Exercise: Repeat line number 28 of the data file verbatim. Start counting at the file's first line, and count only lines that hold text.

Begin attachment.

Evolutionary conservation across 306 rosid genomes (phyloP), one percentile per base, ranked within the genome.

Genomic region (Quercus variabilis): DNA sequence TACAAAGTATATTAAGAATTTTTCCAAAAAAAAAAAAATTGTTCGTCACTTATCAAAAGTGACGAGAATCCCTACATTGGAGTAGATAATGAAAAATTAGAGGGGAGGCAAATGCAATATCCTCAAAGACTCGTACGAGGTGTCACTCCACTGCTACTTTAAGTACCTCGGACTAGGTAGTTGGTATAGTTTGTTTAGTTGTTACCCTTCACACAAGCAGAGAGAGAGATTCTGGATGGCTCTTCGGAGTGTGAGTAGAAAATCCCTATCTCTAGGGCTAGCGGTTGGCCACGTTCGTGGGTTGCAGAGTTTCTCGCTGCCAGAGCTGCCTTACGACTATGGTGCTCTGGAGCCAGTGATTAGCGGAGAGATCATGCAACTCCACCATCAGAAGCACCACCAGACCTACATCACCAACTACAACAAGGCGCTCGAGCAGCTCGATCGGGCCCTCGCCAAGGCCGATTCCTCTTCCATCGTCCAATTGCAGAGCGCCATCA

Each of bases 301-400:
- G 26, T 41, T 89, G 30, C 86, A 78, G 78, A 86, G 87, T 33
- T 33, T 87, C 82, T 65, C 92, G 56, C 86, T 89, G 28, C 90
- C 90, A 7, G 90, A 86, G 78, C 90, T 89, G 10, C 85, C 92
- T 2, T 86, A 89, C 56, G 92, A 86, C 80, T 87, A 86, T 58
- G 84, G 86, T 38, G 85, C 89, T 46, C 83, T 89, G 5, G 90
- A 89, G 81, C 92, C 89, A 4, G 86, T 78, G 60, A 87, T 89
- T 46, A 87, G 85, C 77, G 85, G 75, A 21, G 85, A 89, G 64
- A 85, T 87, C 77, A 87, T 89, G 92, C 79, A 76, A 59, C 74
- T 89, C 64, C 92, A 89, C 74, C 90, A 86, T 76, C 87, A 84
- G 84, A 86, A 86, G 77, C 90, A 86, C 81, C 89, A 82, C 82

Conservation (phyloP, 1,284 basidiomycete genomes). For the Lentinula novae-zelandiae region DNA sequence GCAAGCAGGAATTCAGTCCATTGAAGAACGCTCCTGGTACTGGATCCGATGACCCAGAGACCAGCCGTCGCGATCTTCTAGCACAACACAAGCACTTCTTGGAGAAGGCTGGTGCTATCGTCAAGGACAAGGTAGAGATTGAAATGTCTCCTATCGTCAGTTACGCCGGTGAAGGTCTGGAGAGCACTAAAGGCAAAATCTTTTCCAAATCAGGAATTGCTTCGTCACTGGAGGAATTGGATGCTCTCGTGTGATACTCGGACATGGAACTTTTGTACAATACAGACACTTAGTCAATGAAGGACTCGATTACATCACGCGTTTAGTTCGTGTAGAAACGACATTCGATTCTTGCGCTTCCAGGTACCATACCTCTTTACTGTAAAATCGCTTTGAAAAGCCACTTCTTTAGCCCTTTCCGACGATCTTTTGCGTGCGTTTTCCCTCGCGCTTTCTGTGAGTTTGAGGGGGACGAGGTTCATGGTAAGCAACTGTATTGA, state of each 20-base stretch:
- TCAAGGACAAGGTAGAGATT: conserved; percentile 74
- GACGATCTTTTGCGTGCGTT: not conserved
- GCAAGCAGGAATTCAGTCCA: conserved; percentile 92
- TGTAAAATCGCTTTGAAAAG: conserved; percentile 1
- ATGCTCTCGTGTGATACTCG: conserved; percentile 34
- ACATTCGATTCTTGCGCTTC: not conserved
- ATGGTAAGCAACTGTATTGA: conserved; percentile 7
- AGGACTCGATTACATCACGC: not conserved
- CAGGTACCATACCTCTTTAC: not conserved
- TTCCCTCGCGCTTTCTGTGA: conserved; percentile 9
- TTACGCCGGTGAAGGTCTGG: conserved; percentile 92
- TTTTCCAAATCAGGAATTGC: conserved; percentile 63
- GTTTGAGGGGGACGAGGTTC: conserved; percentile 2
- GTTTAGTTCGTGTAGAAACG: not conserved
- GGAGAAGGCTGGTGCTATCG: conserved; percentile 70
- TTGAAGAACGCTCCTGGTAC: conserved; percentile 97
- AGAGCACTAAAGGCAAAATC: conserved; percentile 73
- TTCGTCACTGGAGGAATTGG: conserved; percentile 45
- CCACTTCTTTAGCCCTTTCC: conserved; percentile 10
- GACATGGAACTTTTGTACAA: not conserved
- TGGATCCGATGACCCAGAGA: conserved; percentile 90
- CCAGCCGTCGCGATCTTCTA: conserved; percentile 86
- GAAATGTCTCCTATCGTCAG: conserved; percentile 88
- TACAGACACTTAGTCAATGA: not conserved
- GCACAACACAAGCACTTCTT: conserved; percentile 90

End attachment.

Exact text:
- GTTTAGTTCGTGTAGAAACG: not conserved